To organize the display, Shenhav-Keller opted for a joint chronological and thematic approach. The exhibition begins with the pre-state period, in which the curator notes a gradual shift from ethnic pluralism to the hegemonic representation of the sabra. It proceeds to the 1950s and 1960s, when souvenir dolls were mostly devoted to the depiction of the idealized version of the “new Jew,” often as a young chalutz, or pioneer, in an embroidered blouse and khaki shorts. The 1960s and 1970s were a period of great changes in Israeli society: The old sabra ideal still held firm, but the 1967 war glamorized the figure of the young soldier on the one hand and led to a new interest in religion and tradition on the other, which introduced into the doll market the once rejected figure of the hasid. Soldiers and hasidim dolls were mostly produced by commercial workshops that supplied the growing demand of mass tourism. The war also led to a new encounter with Arabs, which was expressed in the wooden dolls of Meisler and Sarfati-Sterschuss. In the 1980s, as Israel was transforming into a capitalist and individualistic society and new questions regarding the meaning of Israeli identity upset the old sabra ideal, the country’s once-thriving souvenir-doll industry began its decline.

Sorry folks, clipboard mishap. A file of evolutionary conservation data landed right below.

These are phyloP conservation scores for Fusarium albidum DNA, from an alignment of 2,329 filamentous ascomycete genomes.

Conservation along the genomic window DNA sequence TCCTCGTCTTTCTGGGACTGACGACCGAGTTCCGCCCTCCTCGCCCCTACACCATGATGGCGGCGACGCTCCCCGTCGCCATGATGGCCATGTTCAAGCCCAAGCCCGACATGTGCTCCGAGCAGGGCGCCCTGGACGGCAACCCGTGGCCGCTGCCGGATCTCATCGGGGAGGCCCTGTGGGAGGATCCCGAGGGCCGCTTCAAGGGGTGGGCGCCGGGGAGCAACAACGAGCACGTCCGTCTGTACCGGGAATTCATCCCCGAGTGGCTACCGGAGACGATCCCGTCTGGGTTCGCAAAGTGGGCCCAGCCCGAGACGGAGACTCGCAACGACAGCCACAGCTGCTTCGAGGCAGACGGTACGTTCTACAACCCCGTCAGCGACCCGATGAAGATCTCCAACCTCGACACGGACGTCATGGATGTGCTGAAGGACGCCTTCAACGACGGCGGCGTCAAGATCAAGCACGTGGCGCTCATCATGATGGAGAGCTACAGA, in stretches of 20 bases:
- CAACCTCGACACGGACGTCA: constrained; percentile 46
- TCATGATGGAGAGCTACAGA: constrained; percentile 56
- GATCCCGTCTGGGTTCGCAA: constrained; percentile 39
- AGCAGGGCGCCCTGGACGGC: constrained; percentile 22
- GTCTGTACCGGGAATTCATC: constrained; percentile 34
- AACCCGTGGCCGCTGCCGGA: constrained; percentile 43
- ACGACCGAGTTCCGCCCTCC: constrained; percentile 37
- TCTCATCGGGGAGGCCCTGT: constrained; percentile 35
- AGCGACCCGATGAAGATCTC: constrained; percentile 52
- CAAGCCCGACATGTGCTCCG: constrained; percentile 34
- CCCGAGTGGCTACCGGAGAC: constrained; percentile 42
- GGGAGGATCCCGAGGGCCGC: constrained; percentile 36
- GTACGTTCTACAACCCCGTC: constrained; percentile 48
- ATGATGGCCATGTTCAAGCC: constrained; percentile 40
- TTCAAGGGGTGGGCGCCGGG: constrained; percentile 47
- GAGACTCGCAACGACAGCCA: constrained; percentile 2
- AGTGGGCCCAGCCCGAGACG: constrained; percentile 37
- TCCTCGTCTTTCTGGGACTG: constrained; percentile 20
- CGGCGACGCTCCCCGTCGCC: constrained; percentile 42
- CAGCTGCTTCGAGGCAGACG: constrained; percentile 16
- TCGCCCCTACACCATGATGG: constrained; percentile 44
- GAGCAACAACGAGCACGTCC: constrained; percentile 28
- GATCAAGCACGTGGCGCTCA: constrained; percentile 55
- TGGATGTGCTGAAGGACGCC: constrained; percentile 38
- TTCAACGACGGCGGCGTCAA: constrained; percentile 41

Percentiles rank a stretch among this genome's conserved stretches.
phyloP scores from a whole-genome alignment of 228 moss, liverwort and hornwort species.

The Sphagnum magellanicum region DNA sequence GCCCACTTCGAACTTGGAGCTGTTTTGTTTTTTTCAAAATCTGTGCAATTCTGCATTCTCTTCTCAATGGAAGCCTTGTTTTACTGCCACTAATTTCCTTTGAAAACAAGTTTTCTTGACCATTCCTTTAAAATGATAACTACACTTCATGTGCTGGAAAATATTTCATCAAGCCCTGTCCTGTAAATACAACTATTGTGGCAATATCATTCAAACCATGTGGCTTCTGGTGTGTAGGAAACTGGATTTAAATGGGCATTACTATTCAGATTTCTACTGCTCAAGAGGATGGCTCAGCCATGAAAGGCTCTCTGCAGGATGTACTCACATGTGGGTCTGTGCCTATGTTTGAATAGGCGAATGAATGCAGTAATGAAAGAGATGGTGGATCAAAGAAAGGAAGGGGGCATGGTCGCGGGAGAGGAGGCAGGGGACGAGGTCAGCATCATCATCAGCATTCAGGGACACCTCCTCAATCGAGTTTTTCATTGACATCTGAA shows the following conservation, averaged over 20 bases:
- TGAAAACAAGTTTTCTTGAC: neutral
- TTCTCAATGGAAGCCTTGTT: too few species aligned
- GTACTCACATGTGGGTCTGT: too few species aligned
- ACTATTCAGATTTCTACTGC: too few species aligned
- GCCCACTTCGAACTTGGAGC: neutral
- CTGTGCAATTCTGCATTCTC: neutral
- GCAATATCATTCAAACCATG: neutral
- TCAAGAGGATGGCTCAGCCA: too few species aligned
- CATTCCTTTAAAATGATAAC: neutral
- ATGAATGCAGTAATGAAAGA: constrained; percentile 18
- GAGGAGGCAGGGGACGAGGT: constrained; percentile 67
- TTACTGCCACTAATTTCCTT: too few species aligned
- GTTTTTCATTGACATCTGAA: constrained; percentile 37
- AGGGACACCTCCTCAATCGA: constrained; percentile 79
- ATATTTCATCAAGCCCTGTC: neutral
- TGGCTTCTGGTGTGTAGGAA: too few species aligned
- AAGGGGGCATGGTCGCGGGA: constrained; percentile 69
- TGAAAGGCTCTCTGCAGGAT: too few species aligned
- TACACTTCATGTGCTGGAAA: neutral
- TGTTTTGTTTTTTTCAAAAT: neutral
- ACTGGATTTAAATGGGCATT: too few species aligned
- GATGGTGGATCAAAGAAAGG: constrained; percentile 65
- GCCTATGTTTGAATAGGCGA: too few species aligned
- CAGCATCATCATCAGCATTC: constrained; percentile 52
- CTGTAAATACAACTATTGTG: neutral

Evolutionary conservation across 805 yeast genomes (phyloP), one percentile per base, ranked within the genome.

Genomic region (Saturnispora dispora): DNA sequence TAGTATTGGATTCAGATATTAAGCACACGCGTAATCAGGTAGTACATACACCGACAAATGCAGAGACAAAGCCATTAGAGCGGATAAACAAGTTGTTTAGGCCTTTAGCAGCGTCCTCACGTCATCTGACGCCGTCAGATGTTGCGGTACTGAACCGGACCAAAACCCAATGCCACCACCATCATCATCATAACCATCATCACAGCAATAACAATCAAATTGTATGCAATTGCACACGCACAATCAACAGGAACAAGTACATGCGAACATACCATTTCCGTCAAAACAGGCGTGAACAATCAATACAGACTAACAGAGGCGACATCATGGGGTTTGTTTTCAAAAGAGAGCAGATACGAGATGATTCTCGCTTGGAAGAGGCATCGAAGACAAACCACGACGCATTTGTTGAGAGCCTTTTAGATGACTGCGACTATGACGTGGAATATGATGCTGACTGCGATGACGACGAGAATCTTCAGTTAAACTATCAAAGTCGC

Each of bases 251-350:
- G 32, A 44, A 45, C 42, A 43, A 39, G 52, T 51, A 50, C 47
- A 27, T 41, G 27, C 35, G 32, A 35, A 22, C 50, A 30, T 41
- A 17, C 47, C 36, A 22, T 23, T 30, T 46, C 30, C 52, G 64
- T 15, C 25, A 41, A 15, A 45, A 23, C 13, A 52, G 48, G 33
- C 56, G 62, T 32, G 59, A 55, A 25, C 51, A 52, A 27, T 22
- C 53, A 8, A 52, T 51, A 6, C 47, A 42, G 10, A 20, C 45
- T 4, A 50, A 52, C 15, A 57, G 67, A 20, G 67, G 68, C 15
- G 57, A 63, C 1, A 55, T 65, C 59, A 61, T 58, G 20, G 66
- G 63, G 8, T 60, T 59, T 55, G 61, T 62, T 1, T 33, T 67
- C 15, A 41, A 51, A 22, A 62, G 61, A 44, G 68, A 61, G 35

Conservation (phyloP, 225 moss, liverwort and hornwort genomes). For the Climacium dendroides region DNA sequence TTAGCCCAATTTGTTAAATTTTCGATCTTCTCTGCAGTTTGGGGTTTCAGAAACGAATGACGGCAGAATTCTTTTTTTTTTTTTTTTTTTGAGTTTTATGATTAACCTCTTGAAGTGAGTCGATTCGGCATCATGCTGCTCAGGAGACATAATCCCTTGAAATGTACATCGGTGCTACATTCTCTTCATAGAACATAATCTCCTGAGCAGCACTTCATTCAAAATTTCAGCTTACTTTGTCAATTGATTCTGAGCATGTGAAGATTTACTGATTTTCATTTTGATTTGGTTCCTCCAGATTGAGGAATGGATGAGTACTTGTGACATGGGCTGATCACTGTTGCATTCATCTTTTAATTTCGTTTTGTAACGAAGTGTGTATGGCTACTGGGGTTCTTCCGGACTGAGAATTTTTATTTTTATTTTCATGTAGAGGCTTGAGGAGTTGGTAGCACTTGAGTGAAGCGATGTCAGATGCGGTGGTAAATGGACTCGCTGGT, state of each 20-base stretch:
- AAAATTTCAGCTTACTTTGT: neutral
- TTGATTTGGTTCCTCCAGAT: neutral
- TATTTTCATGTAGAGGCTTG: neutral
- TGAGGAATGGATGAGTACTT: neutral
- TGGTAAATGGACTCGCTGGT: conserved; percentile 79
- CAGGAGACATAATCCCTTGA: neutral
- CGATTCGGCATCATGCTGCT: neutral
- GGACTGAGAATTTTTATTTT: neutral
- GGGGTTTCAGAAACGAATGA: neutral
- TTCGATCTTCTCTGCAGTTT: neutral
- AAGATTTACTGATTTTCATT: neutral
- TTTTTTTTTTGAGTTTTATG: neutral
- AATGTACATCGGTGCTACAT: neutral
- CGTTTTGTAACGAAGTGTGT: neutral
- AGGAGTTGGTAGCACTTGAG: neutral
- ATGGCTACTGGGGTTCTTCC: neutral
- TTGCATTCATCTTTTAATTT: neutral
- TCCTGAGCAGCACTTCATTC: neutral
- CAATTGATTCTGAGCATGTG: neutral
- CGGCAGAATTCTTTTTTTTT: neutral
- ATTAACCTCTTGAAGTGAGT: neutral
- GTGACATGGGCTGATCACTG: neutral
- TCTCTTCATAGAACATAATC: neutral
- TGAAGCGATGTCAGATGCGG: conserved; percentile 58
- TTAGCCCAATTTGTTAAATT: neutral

What do the visitors flocking to this exhibition make of this rich assemblage of decorative figures of halutzim, coquettish biblical maidens with water jugs, Yemenite Jews engaged in traditional handiwork, Arabs and Bedouins, newspaper boys and praying hasidim? Many of the older visitors, who remember these stereotypes that once dominated Israeli popular culture, smile with savvy recognition and a tad of nostalgia. Their children, in the meanwhile, look with fresh eyes at the colorful kaleidoscope, savoring the shapes and textiles, eager, I am sure, to take some of the dolls out of the display cases, touch them, and embark on flights of fancy as only children can, as I once did, as once the entire nation played and dreamt.
Edna Nahshon is a professor of Hebrew and performance studies at the Jewish Theological Seminary. Her most recent books are Jews and Shoes and Jewish Theatre: A Global View.
Before he was the famous voice of Bugs Bunny, Porky Pig, and Woody Woodpecker, Mel Blanc was a Jewish kid in Portland, Ore., doing impressions of his immigrant neighbors